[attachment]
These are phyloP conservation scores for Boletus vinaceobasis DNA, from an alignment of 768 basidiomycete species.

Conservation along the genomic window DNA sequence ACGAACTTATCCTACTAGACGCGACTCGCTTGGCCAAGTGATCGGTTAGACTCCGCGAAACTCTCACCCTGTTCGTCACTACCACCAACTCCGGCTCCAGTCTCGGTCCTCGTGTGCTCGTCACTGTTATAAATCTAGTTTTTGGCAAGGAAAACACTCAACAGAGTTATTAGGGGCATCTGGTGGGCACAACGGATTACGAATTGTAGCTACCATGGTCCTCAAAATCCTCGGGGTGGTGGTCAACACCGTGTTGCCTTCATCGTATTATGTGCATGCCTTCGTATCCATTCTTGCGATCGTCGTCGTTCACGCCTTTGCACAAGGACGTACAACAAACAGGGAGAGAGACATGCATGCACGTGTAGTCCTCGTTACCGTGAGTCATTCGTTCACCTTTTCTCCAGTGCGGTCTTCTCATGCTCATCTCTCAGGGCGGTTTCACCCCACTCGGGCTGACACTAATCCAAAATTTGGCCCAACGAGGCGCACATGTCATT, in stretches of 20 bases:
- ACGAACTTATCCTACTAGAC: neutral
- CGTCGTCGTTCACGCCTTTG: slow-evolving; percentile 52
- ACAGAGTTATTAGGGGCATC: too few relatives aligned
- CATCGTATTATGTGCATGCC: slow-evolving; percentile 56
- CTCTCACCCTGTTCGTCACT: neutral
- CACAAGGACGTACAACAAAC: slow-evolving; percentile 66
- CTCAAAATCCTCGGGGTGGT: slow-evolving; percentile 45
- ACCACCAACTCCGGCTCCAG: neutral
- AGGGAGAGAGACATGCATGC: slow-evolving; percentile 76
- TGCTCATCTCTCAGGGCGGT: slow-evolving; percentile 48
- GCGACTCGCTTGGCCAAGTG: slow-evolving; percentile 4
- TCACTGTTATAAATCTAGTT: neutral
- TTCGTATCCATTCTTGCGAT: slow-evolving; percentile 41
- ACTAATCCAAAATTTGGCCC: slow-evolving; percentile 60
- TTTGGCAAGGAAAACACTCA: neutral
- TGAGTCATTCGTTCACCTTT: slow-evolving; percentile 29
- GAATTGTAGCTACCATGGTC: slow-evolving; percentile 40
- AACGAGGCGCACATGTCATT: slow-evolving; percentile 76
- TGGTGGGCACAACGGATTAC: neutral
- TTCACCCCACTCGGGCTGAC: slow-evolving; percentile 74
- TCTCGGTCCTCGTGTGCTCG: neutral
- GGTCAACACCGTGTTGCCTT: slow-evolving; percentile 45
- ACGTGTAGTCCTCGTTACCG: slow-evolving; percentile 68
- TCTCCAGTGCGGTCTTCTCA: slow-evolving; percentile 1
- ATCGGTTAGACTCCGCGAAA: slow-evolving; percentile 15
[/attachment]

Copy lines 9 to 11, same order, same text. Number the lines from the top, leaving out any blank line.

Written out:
- CTCAAAATCCTCGGGGTGGT: slow-evolving; percentile 45
- ACCACCAACTCCGGCTCCAG: neutral
- AGGGAGAGAGACATGCATGC: slow-evolving; percentile 76